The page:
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long story short I'm trying to write a bootloader (I already came here for advice a few times :P) and so I can make my life easier I would like to compile some C code so the bootloader can load it into memory and jump there.

I have two questions: Is the calling convention the same as on x86? Namely, arguments on stack, left to right. How do I produce raw binary with gcc?

Thanks!

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You might want to check the bcc compiler. I didn't build a Linux kernel in ages, but I remember the 2.2 series used that to compile some bootstrap code. –  larsmans Mar 13 '12 at 22:05
    
There's also a Digital Mars C/C++ compiler. –  Janus Troelsen May 1 '13 at 21:55
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5 Answers

From your previous questions here I assume that you want to create an bootloader for a modern x86 machine (i.e. 386 or later).

In real mode the default operand and address size is 16 bit. Unfortunately, GCC is not able to generate 16 bit x86 assembly code. However, by placing directive .code16gcc at top of each file you can tell as to use instruction prefixes that will override address and operand size. These prefixes are described in more detail in section 3.3.5 of Intel 64 and IA-32 Architectures Software Developer's Manual Volume 1.

More information on .code16gcc can be found here. Note that this manual is from 2003 and .code16gcc is no longer experimental or at least stable enough to be used by Linux.

Since gcc is unaware about what as does with assembly code calling convention will remain unchanged. Here is a ld script that may be used to produce a bootloader.

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There's a 16-bit x86 patch for GCC 4.3: see my answer on a related question. –  Janus Troelsen May 1 '13 at 21:50
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You can create plain binaries with gcc linker by using a linker script. the key is the OUTPUT_FORMAT(binary) directive:

//========================================
FILE: linker.ld
//========================================
OUTPUT_FORMAT(binary)
SECTIONS {
    .text : { *(.text) }
    .data : { *(.data) }
    .bss  : { *(.bss)  }
}
//========================================

I invoked the linker in the makefile as follows (whereas linker.ld is the linker script file):

//========================================
ld -T linker.ld loaderEntry.o loaderMain.o -o EOSLOAD.BIN -L$(lib) -lsys16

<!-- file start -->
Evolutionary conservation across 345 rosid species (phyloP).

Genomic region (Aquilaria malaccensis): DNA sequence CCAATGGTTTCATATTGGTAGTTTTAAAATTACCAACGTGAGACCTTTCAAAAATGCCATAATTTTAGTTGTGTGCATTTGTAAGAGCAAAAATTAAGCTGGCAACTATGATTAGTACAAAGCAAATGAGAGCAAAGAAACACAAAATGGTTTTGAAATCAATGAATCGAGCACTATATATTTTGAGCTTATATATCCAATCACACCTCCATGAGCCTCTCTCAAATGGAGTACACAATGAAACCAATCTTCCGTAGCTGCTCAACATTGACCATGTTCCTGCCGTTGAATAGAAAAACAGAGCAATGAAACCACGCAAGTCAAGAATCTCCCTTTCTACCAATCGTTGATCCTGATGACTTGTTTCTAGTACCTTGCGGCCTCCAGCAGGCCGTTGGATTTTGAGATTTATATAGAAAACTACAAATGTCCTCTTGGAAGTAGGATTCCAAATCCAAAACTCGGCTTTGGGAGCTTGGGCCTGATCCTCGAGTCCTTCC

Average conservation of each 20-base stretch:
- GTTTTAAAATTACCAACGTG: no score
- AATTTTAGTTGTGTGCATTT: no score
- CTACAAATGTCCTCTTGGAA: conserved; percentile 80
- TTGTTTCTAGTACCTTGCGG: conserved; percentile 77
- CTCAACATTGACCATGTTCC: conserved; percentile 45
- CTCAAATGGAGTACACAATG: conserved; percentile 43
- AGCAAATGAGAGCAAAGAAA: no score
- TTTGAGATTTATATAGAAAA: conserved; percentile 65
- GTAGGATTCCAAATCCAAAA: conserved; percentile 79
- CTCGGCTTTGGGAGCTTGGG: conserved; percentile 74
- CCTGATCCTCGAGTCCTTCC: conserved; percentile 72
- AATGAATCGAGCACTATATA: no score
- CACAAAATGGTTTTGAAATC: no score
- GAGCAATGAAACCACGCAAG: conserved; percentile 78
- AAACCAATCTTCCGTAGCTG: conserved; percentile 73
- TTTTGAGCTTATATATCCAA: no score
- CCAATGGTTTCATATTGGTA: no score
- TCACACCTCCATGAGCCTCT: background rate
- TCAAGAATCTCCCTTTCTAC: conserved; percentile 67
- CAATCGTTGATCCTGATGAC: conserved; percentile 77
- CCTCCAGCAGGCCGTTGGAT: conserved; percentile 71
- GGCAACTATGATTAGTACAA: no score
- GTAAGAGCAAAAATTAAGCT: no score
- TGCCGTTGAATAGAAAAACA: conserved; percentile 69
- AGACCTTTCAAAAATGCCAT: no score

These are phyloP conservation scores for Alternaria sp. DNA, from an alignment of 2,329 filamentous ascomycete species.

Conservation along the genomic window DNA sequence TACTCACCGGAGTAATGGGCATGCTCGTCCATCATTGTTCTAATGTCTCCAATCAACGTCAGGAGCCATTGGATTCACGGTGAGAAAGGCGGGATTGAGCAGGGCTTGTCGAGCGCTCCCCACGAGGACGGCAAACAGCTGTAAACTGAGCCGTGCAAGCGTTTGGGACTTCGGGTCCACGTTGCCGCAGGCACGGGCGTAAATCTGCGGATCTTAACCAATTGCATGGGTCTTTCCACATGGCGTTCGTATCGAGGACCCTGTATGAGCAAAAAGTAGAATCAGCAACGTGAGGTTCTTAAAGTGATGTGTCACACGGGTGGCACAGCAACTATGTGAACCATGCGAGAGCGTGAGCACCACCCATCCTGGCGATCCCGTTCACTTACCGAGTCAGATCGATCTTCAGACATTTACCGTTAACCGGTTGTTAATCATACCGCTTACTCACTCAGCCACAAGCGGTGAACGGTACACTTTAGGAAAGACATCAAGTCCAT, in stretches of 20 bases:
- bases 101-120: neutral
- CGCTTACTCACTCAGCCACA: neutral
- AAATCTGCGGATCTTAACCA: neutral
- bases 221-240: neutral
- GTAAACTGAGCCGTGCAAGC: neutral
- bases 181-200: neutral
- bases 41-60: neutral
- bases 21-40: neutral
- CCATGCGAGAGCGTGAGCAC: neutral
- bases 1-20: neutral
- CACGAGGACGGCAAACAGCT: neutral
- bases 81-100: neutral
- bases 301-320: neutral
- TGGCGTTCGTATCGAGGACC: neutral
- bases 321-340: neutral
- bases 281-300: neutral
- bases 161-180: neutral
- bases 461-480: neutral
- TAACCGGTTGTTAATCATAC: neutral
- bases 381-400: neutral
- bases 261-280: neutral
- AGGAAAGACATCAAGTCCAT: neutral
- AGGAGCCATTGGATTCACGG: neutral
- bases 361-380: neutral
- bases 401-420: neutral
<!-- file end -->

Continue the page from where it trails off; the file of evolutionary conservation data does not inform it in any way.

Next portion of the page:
//========================================

I have compiled the object code with

//========================================
gcc -nostdinc -nostdlib -ffreestanding -c <code files> -o theObjectCode.o
//========================================

in order to get rid of standard libraries which do not work in 16 bit mode.

for the handshake MBR loader and the bootloader I used the following loaderMain.S gcc assembly code (loaderMain.o has to be the first file passed to the linker to be located at address offset 0x0000 as you can see above). I used the -code16gcc directive in order to generate 16bit code. However, the generated code will probably not work on old x86 machines as I used incompatible code instructions (%esp, $ebp, leave, etc.) which are only available for newer models.

//========================================
FILE: loaderEntry.S
//========================================
  .text
  .code16gcc

  // the entry point at 0x9000:0x0000 // this is where I did a far call to by the MBR
  .globl loaderMain   // loader C entry function name declaration
  push  %cs           // initialize data segments   with same value as code segment
  pop   %ax           // (I managed only tiny model so far ...)
  movw  %ax, %ds
  movw  %ax, %es
  movw  %ax, %fs
  movw  %ax, %gs
  movw  %ax, %ss      // initialize stack segment with same value as     code segment
  movl  $0xffff, %esp // initialize stack pointers with 0xffff (usage of extended (dword) offsets does not work, so we're stuck in tiny model)
  movl  %esp, %ebp
  call  loaderMain   // call C entry function

  cli // halt the machine for the case the main function dares to return
  hlt
//========================================

the assembly code calls a symbol which has been defined in a C language file loaderMain.c. in order to generate 16bit mode compatible code you have to declare the usage of 16 bit instruction set before the first line of code in every C file you use. This can only be done by an inline assembly instruction AFAIK:

  asm(".code16gcc\n"); // use 16bit real mode code set

  /*  ... some C code .. */


  // ... and here is the C entry code ... //
  void loaderMain() {
    uint cmdlen = 0;
    bool terminate = false;
    print(NL);
    print(NL);
    print("*** EOS LOADER has taken over control. ***\r\n\r\n");